Did a deal gone bad influence foreign policy? | New NY 23rd

Rep. Capuano (D-MA) writes:

According to July 2017 news reports, Trump son-in-law and now government employee Jared Kushner tried and failed to get a $500 million loan from a Qatari businessman. The money was for a New York City building Kushner bought for $1.8 billion. Getting the money was contingent on Kushner securing additional funds for the multi-billion dollar project. That money was supposed to come from the Chinese investment firm Ambang, but the firm pulled out as conflict of interest concerns mounted. After Kushner was turned down, President Trump took a hard line against Qatar, branding it a terrorist state. It is true that we do not know if Trump lashed out at Qatar, contrary to the position taken by his own Secretary of State because of Kushner’s influence but the situation reveals a web of conflicts of interest. It’s a good illustration of why public officials, especially the President and his advisors, usually avoid even the appearance of a conflict and don’t put themselves in the position of being indebted to others because of their business interests. We may never know if U.S. policy towards a strategic player in the war on terrorism is based solely on the merits or is the result of a bad real estate deal.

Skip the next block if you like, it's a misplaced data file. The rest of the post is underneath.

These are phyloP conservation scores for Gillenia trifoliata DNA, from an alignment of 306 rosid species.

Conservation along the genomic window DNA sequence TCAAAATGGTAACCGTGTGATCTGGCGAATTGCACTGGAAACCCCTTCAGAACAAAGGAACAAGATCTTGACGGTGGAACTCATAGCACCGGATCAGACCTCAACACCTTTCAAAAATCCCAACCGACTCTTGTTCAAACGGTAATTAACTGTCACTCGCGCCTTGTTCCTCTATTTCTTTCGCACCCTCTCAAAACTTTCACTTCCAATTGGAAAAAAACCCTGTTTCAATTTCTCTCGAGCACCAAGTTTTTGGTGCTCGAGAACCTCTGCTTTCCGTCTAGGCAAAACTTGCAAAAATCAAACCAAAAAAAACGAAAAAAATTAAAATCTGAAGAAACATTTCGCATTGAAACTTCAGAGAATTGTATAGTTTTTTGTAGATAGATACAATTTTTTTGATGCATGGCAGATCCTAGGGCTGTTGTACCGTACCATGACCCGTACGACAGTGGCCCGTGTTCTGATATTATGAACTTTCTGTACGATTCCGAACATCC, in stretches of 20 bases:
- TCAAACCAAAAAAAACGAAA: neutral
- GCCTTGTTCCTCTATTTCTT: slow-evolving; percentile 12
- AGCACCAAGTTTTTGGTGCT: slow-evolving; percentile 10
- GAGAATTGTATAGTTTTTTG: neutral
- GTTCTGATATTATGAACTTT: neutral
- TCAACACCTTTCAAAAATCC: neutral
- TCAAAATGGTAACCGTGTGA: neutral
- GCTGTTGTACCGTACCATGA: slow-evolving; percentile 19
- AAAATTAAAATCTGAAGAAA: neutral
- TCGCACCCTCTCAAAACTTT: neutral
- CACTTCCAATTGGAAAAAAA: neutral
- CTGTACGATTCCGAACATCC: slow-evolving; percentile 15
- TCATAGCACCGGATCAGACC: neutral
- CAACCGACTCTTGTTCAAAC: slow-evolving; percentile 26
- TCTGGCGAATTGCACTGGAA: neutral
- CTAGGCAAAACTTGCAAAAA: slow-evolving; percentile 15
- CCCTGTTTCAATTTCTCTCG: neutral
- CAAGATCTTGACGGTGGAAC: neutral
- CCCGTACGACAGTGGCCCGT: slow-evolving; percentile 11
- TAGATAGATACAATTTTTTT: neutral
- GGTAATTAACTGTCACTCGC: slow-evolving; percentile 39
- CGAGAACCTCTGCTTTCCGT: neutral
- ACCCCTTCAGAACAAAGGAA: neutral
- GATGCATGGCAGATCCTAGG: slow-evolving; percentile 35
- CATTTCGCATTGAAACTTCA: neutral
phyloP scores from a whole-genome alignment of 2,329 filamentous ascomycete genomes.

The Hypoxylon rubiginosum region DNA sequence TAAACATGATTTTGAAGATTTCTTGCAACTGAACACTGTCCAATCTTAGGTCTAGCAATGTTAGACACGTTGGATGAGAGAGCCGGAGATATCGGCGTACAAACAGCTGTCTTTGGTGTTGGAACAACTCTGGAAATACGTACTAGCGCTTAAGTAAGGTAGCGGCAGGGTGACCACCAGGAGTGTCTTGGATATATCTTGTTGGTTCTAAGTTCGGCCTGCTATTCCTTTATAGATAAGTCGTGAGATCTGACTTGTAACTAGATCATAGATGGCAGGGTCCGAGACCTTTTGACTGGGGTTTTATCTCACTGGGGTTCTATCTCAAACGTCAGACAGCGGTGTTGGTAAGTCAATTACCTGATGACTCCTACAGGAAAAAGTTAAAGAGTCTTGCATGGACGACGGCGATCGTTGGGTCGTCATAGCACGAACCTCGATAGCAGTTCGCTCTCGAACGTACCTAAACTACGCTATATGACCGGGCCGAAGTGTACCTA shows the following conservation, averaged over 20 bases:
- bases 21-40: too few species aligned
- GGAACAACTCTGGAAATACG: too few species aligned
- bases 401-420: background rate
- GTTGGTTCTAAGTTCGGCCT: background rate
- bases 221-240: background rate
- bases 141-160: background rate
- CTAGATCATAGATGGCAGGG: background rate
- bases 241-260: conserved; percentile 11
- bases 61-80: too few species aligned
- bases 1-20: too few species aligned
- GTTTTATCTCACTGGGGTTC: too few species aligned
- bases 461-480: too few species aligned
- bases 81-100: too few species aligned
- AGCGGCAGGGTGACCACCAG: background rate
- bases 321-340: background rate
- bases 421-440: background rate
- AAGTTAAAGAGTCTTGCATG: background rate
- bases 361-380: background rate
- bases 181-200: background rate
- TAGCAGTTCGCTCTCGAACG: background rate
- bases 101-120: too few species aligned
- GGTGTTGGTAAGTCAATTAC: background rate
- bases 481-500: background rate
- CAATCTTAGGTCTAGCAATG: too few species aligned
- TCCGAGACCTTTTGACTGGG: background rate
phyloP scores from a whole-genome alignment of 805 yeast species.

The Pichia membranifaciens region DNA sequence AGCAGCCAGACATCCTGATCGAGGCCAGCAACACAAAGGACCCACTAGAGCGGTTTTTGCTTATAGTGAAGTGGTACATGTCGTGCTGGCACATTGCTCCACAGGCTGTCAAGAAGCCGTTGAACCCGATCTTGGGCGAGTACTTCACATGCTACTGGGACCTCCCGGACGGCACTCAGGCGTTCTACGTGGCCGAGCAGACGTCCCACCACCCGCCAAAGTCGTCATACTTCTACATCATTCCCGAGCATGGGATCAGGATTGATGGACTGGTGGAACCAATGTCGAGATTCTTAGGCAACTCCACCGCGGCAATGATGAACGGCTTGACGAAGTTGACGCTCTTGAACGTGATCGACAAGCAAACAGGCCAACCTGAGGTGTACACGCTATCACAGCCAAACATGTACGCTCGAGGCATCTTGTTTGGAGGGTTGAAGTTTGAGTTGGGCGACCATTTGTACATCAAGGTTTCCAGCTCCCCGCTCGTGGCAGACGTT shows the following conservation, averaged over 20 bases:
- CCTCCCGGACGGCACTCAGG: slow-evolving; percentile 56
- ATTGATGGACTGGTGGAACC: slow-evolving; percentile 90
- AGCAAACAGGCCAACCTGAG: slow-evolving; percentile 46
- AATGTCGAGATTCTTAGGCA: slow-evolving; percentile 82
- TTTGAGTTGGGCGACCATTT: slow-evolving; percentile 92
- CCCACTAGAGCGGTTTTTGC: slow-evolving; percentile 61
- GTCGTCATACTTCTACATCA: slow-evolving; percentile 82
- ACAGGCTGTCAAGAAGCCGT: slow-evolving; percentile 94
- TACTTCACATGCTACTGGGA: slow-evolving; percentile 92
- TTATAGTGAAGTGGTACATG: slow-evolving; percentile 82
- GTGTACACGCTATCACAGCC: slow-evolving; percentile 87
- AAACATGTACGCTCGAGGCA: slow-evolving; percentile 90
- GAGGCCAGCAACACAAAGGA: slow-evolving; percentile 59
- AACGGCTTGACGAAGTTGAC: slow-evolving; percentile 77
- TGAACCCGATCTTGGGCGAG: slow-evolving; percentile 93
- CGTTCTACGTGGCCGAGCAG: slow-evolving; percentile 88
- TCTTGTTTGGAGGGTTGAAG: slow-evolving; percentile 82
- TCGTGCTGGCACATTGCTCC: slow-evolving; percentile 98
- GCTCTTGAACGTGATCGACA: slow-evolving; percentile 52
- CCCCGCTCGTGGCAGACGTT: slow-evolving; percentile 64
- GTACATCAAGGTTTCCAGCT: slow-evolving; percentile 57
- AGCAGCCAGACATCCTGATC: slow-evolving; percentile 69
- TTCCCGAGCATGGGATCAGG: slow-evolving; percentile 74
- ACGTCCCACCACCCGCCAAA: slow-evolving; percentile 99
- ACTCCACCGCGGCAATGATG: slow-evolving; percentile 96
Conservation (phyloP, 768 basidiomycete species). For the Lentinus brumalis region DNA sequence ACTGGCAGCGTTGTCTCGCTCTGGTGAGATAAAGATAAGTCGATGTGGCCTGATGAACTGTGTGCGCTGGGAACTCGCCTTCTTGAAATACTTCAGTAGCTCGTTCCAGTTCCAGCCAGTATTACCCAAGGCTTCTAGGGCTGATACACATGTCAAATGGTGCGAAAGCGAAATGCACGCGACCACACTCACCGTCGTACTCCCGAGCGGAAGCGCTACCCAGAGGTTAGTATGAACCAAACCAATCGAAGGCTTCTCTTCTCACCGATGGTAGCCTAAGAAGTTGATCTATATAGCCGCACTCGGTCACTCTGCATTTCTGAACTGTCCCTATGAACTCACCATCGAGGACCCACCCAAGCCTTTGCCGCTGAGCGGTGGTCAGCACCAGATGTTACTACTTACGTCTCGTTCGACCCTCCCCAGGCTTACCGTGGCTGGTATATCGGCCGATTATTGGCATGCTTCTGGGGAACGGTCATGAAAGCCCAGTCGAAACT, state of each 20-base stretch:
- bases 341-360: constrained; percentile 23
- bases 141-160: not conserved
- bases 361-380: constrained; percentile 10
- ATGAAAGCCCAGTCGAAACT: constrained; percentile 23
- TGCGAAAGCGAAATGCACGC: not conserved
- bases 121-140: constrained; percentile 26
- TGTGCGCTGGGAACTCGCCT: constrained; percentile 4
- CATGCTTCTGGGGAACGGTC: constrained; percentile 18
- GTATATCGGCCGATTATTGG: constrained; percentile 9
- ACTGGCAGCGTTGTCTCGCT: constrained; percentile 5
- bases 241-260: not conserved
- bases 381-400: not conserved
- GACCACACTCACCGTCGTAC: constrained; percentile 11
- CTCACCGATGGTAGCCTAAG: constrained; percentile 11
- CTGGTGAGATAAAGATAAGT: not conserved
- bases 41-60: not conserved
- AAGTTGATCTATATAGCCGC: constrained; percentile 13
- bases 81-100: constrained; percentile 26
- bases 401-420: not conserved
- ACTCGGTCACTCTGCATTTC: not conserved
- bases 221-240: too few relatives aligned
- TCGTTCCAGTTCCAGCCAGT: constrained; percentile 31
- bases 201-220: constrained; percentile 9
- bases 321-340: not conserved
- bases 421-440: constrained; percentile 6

Nepotism is bad in business and government.


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